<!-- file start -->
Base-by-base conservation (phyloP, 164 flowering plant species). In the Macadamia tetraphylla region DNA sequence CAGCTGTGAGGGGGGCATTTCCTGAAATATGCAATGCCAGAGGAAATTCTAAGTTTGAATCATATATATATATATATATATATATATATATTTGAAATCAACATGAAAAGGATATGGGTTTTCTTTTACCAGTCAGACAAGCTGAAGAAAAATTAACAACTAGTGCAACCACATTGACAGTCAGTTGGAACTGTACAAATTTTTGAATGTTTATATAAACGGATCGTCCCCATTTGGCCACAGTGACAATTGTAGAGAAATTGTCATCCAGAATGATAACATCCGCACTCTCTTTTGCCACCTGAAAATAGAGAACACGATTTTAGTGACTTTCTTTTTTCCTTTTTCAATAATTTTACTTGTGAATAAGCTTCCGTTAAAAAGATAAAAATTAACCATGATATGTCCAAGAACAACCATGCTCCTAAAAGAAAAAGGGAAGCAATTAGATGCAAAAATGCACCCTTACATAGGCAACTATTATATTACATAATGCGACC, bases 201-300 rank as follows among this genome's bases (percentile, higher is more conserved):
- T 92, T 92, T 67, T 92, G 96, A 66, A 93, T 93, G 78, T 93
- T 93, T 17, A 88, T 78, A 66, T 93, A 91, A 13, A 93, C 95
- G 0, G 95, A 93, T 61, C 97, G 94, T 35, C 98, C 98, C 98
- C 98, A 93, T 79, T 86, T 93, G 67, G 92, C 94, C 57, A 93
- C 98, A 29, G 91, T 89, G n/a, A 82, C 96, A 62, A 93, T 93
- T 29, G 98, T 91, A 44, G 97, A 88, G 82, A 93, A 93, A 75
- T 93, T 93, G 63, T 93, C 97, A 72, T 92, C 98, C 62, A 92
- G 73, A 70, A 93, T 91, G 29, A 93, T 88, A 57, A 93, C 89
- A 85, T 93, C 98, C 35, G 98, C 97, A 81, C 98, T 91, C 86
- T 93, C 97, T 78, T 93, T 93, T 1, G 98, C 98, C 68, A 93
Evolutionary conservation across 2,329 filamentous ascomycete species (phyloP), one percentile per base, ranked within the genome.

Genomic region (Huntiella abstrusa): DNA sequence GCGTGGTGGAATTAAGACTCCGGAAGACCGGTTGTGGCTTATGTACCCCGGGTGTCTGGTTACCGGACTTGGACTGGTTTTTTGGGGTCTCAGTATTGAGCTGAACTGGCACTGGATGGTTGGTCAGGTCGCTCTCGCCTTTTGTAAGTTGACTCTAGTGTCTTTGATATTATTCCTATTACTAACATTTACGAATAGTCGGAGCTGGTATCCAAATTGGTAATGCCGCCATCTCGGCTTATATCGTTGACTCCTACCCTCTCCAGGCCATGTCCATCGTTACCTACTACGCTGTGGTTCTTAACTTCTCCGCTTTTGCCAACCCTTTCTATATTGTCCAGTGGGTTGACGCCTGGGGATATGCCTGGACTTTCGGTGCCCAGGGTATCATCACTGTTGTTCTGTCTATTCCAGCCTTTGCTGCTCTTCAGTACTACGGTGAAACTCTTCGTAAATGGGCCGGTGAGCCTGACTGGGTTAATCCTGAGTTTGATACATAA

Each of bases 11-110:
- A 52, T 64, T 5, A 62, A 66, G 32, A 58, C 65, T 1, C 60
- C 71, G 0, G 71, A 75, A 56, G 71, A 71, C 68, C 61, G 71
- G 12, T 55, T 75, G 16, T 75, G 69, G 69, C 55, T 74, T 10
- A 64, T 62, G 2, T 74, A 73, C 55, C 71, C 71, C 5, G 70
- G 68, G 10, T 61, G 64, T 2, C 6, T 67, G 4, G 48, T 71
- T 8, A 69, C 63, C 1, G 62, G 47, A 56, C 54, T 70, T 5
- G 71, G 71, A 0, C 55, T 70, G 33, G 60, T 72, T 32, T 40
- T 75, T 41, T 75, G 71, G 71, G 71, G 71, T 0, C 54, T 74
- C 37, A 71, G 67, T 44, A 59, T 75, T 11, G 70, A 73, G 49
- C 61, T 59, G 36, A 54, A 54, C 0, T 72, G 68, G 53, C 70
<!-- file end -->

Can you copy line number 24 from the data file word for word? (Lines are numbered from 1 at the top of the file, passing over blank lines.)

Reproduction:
- C 61, T 59, G 36, A 54, A 54, C 0, T 72, G 68, G 53, C 70